The cheapest options for international calling if you have wifi available are Internet-based calling apps like Whatsapp or similar services. All of them have pros and cons, depending on whom you’re calling, where you’re calling from and where you’re calling to.
Purchase online deals
Groupon and sites like it offer discounts and deals on restaurants, entertainment and attractions. Look for deals in your travel destination so you’re not paying full price for admission everywhere you go. Read the fine print on deals to make sure there are no exclusions to consider.
Bundle the museums and theme parks
Save up to 50% or more on the cost of admission to multiple attractions such as museums, amusement parks, theme parks including Disney World and other attractions in select cities. Use CityPass, Go City Card, or other online sites to find these deals.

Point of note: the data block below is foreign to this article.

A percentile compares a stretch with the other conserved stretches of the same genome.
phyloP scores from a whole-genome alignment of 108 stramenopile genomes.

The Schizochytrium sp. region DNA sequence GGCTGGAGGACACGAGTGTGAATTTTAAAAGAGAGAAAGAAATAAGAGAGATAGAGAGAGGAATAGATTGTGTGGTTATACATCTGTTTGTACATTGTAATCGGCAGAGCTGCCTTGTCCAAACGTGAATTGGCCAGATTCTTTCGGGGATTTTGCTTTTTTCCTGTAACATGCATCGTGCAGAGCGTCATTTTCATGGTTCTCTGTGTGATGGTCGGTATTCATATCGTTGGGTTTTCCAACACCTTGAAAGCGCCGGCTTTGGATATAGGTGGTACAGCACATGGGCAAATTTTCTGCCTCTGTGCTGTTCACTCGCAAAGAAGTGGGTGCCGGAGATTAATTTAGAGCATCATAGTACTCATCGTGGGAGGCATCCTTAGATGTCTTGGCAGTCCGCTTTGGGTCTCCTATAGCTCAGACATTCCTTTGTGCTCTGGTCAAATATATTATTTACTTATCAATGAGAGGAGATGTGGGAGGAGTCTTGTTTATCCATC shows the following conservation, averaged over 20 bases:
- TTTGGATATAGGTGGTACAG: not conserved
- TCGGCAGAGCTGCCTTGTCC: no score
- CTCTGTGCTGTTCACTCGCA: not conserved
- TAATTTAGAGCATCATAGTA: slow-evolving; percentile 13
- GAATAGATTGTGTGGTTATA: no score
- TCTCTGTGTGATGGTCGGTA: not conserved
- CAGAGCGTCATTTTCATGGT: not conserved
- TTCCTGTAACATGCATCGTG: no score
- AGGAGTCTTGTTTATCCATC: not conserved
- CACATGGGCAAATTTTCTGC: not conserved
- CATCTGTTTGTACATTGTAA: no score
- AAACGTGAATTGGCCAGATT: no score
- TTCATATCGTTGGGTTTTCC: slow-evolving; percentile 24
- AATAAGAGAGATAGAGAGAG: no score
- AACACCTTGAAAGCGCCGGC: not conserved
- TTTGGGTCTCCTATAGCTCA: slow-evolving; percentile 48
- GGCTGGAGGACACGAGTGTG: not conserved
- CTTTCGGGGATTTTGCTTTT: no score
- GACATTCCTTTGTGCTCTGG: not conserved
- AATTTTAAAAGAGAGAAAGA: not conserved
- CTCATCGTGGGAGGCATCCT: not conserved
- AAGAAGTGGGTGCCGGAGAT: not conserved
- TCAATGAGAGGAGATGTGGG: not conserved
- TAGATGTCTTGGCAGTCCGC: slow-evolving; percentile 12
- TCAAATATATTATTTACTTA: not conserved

Get cash in advance
Avoid using ATMs that charge fees for using them. Plan ahead with enough cash to be safe, and use debit cards or credit cards when possible to earn points. Use your banking app to locate no-fee ATMs in our vacation destination.
Skip the souvenirs
Sure, souvenirs are fun, but you can spend a lot of unnecessary money on them. The allure almost always disappears when you get home, and they end up in the trash. Take pictures with your phone or camera to capture memories, instead.
Or, if you like to take something home, plan ahead for it. Add a certain amount to your budget, and look for things that can be used in your daily routine at home, like a colorful bowl or a scarf.
Ask for discounts
If you or someone traveling with you is a veteran or active military, you may automatically be eligible for discounts. And if you are 50 years of age or older, always ask about a senior discount. Traveling with kids? Ask if attractions have child or student rates, and look for restaurants that offer free kids’ meals on certain weeknights.